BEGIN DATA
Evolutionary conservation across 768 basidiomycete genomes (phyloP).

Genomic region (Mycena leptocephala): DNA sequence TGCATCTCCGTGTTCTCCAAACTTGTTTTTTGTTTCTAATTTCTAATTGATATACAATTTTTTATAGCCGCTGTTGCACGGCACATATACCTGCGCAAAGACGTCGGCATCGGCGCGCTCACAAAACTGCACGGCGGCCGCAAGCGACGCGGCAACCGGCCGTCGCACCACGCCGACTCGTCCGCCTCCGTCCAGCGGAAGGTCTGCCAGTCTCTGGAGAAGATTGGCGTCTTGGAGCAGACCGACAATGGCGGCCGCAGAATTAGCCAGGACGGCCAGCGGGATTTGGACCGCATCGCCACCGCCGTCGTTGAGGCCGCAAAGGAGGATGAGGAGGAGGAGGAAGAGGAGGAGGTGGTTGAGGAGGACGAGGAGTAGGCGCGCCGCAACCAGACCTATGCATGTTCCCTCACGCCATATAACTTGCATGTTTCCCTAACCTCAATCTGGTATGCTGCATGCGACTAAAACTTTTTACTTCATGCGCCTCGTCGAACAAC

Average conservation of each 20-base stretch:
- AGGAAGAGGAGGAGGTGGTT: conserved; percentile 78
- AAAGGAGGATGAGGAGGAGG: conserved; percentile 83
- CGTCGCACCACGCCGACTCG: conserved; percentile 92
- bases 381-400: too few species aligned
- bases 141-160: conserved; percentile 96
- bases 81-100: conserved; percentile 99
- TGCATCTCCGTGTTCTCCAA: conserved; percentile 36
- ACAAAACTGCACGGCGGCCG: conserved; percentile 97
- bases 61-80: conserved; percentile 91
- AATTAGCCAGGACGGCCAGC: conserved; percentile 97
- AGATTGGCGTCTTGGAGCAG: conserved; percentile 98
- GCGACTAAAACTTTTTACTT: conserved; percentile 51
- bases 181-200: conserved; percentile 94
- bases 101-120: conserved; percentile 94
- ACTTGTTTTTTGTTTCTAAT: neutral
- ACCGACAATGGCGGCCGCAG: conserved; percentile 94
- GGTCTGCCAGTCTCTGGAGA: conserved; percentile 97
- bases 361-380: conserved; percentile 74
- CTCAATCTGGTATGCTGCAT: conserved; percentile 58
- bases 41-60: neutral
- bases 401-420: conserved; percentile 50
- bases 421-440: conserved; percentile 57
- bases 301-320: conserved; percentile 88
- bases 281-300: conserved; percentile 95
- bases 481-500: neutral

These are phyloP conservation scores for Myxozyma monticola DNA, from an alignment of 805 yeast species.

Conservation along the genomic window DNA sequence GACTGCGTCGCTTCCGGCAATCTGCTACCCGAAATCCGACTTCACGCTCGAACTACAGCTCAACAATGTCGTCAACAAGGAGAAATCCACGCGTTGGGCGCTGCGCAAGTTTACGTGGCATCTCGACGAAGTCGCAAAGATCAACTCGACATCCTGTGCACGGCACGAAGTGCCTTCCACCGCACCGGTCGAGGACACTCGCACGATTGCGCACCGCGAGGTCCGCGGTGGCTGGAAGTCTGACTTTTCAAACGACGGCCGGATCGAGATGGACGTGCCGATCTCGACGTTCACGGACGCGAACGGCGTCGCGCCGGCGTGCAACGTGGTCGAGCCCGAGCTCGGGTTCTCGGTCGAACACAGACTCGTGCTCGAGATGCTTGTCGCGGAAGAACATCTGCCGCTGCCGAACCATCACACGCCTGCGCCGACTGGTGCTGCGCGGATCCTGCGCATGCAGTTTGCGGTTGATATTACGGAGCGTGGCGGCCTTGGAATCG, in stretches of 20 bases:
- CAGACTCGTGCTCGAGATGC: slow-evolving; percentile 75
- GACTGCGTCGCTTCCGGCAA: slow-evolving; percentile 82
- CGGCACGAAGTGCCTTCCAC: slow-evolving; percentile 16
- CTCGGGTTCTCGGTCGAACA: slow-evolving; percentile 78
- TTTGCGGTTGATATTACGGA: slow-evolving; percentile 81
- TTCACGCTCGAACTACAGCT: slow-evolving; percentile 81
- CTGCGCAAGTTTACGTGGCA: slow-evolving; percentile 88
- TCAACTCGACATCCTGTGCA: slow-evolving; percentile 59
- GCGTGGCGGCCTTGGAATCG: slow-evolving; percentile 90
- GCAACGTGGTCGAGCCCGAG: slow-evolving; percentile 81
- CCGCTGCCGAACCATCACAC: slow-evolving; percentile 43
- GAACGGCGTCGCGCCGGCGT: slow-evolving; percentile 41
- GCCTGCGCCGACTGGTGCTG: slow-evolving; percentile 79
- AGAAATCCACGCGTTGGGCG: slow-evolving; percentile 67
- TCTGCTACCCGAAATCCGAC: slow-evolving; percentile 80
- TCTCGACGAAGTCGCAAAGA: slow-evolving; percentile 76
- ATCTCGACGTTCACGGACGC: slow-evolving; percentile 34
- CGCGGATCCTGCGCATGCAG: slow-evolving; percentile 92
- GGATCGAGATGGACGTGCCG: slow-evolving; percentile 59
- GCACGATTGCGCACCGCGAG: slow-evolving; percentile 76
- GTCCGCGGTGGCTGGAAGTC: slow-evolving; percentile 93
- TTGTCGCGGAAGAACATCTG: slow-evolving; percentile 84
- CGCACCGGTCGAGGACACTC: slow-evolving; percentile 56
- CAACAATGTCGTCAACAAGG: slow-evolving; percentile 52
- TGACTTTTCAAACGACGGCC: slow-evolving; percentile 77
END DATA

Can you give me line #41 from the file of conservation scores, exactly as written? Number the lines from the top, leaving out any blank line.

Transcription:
- CCGCTGCCGAACCATCACAC: slow-evolving; percentile 43